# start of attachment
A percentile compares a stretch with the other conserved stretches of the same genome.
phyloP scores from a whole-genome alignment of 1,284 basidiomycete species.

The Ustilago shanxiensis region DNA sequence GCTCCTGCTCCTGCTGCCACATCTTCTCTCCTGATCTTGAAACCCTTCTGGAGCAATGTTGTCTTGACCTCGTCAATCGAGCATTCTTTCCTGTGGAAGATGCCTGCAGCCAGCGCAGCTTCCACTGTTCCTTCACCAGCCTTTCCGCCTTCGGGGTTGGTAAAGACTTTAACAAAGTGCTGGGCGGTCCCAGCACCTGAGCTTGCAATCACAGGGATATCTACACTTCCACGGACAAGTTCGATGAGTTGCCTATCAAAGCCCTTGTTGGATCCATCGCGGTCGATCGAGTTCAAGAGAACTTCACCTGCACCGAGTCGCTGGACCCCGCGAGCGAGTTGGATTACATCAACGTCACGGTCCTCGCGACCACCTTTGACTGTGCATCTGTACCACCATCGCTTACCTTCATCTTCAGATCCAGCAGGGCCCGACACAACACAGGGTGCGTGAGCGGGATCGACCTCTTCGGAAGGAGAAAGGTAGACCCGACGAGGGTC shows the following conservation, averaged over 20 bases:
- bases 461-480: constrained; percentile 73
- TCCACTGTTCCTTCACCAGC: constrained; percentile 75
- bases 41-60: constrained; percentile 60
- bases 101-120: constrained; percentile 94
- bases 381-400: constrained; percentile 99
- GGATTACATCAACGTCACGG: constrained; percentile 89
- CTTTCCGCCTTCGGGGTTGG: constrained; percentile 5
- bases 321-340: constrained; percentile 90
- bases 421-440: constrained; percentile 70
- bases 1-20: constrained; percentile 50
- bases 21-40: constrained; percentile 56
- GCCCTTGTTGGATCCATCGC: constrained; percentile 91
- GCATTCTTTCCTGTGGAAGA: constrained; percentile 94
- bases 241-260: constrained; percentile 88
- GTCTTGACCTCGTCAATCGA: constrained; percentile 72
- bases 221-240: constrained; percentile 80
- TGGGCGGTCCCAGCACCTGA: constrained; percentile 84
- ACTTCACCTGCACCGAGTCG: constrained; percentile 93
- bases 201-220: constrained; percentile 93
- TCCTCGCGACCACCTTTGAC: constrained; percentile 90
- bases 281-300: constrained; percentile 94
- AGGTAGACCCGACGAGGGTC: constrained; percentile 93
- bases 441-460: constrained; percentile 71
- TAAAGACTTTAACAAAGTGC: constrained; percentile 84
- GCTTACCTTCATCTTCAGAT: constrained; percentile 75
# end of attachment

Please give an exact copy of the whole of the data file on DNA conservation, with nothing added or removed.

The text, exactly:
A percentile compares a stretch with the other conserved stretches of the same genome.
phyloP scores from a whole-genome alignment of 1,284 basidiomycete species.

The Ustilago shanxiensis region DNA sequence GCTCCTGCTCCTGCTGCCACATCTTCTCTCCTGATCTTGAAACCCTTCTGGAGCAATGTTGTCTTGACCTCGTCAATCGAGCATTCTTTCCTGTGGAAGATGCCTGCAGCCAGCGCAGCTTCCACTGTTCCTTCACCAGCCTTTCCGCCTTCGGGGTTGGTAAAGACTTTAACAAAGTGCTGGGCGGTCCCAGCACCTGAGCTTGCAATCACAGGGATATCTACACTTCCACGGACAAGTTCGATGAGTTGCCTATCAAAGCCCTTGTTGGATCCATCGCGGTCGATCGAGTTCAAGAGAACTTCACCTGCACCGAGTCGCTGGACCCCGCGAGCGAGTTGGATTACATCAACGTCACGGTCCTCGCGACCACCTTTGACTGTGCATCTGTACCACCATCGCTTACCTTCATCTTCAGATCCAGCAGGGCCCGACACAACACAGGGTGCGTGAGCGGGATCGACCTCTTCGGAAGGAGAAAGGTAGACCCGACGAGGGTC shows the following conservation, averaged over 20 bases:
- bases 461-480: constrained; percentile 73
- TCCACTGTTCCTTCACCAGC: constrained; percentile 75
- bases 41-60: constrained; percentile 60
- bases 101-120: constrained; percentile 94
- bases 381-400: constrained; percentile 99
- GGATTACATCAACGTCACGG: constrained; percentile 89
- CTTTCCGCCTTCGGGGTTGG: constrained; percentile 5
- bases 321-340: constrained; percentile 90
- bases 421-440: constrained; percentile 70
- bases 1-20: constrained; percentile 50
- bases 21-40: constrained; percentile 56
- GCCCTTGTTGGATCCATCGC: constrained; percentile 91
- GCATTCTTTCCTGTGGAAGA: constrained; percentile 94
- bases 241-260: constrained; percentile 88
- GTCTTGACCTCGTCAATCGA: constrained; percentile 72
- bases 221-240: constrained; percentile 80
- TGGGCGGTCCCAGCACCTGA: constrained; percentile 84
- ACTTCACCTGCACCGAGTCG: constrained; percentile 93
- bases 201-220: constrained; percentile 93
- TCCTCGCGACCACCTTTGAC: constrained; percentile 90
- bases 281-300: constrained; percentile 94
- AGGTAGACCCGACGAGGGTC: constrained; percentile 93
- bases 441-460: constrained; percentile 71
- TAAAGACTTTAACAAAGTGC: constrained; percentile 84
- GCTTACCTTCATCTTCAGAT: constrained; percentile 75